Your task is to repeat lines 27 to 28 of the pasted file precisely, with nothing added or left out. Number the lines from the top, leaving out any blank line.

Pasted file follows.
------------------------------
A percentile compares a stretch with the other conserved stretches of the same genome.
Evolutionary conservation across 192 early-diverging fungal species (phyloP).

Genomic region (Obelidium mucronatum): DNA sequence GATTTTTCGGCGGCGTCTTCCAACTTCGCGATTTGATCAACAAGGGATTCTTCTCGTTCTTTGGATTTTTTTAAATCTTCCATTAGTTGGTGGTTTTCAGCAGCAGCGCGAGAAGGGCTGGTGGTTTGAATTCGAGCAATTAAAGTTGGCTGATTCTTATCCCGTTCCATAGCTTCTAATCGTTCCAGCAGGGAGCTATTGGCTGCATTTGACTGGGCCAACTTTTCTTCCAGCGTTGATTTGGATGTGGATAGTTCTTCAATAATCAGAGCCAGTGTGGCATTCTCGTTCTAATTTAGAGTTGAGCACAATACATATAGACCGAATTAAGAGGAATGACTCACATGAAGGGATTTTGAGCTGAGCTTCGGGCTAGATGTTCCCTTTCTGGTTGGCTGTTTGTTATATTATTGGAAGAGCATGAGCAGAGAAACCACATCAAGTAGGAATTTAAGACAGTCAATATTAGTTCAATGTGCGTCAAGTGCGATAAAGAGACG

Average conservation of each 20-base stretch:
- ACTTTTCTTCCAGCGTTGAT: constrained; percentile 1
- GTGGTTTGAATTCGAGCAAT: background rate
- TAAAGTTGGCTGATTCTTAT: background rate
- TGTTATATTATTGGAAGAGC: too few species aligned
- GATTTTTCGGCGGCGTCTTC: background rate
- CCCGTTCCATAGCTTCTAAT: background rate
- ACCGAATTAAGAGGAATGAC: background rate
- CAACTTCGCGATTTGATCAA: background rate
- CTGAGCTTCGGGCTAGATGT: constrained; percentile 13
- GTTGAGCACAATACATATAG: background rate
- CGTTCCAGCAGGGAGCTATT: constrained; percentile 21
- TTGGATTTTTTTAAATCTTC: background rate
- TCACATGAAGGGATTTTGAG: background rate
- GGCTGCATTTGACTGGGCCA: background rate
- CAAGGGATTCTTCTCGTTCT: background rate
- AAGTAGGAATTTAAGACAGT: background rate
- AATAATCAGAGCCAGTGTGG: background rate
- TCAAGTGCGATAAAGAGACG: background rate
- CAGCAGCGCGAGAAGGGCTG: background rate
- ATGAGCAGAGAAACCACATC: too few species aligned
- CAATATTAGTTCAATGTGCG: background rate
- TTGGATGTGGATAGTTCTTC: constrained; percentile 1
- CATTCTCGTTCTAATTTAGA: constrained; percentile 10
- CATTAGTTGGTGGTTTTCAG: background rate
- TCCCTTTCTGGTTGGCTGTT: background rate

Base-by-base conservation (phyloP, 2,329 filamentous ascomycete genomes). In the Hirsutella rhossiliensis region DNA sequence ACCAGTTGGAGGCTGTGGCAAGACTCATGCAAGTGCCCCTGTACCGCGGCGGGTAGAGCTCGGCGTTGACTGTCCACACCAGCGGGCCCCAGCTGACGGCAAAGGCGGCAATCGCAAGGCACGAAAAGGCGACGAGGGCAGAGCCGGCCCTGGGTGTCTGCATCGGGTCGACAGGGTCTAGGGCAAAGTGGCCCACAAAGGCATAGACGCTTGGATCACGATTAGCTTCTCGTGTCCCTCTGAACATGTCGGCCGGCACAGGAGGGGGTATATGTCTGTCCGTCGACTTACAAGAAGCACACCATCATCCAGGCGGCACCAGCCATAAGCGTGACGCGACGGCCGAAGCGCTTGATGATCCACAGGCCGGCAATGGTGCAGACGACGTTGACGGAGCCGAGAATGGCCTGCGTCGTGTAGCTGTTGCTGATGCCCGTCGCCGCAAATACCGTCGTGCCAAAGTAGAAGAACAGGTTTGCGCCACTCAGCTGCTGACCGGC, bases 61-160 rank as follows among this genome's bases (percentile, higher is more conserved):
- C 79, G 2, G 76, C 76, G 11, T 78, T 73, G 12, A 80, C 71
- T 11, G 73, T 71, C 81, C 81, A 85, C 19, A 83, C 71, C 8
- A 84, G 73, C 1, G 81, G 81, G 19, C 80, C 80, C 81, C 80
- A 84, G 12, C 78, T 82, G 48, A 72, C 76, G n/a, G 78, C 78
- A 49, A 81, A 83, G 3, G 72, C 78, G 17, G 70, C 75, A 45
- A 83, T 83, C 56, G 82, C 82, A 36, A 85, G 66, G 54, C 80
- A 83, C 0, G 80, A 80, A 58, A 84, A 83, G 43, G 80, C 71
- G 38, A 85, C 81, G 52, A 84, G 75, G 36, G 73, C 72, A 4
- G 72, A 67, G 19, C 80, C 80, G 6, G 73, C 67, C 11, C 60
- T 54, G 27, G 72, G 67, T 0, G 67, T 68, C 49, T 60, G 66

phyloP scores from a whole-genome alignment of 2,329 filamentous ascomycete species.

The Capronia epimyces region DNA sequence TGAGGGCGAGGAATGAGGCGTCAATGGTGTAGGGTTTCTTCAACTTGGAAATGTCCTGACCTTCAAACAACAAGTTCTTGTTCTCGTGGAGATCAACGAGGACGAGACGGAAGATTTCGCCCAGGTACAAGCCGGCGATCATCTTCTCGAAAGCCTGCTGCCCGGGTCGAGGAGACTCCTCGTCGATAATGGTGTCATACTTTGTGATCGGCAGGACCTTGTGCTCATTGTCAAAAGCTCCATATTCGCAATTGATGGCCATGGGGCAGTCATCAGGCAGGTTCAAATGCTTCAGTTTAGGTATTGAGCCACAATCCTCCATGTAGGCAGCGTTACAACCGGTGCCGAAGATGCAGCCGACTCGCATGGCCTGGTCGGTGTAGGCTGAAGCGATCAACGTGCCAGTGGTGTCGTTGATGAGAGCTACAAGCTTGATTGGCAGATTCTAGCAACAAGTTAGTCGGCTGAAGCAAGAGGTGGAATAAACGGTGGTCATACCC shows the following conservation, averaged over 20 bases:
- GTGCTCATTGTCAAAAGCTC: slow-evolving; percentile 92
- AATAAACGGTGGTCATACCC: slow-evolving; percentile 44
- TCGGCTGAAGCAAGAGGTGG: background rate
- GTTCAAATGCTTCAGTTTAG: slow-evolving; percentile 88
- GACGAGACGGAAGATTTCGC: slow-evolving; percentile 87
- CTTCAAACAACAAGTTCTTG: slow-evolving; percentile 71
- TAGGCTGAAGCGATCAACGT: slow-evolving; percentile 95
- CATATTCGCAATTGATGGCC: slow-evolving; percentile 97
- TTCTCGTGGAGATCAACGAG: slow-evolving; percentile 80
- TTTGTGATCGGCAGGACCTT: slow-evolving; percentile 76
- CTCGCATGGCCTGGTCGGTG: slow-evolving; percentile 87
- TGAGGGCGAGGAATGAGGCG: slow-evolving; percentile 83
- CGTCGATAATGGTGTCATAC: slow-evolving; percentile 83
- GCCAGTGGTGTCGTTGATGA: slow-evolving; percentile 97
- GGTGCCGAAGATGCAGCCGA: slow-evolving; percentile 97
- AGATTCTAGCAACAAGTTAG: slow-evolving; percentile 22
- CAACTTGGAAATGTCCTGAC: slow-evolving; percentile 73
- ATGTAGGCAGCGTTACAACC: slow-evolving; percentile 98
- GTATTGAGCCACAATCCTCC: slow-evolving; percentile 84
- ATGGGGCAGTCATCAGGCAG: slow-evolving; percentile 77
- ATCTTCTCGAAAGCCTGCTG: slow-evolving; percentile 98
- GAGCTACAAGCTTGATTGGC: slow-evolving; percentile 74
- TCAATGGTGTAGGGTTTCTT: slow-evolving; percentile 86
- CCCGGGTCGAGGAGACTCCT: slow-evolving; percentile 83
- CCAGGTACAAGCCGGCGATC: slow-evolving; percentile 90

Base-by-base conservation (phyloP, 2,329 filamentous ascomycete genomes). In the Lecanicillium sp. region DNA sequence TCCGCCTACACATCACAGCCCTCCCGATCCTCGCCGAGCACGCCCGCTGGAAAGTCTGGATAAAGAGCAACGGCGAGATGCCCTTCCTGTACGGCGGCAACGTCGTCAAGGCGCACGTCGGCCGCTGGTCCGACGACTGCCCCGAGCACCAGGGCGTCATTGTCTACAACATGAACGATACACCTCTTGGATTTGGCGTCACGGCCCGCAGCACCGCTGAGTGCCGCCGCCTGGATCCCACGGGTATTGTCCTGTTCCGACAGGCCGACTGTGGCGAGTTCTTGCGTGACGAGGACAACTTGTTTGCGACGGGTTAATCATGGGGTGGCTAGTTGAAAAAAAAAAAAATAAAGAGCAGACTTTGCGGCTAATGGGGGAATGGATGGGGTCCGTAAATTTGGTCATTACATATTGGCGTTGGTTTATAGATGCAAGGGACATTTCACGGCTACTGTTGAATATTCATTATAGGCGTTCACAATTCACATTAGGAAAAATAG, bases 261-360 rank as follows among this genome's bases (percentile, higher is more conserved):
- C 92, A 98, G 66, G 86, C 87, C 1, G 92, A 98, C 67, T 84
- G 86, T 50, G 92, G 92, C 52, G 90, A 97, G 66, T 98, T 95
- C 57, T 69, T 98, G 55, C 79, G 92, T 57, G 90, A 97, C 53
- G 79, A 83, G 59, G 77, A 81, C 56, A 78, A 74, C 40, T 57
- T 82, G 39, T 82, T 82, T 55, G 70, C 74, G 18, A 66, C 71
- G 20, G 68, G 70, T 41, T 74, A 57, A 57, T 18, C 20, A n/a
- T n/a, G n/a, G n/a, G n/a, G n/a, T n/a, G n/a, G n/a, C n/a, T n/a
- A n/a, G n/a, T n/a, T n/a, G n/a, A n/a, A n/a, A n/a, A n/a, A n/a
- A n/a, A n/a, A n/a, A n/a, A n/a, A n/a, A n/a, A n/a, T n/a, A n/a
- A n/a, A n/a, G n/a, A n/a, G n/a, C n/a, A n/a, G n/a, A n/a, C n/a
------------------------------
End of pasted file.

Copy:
- CATTCTCGTTCTAATTTAGA: constrained; percentile 10
- CATTAGTTGGTGGTTTTCAG: background rate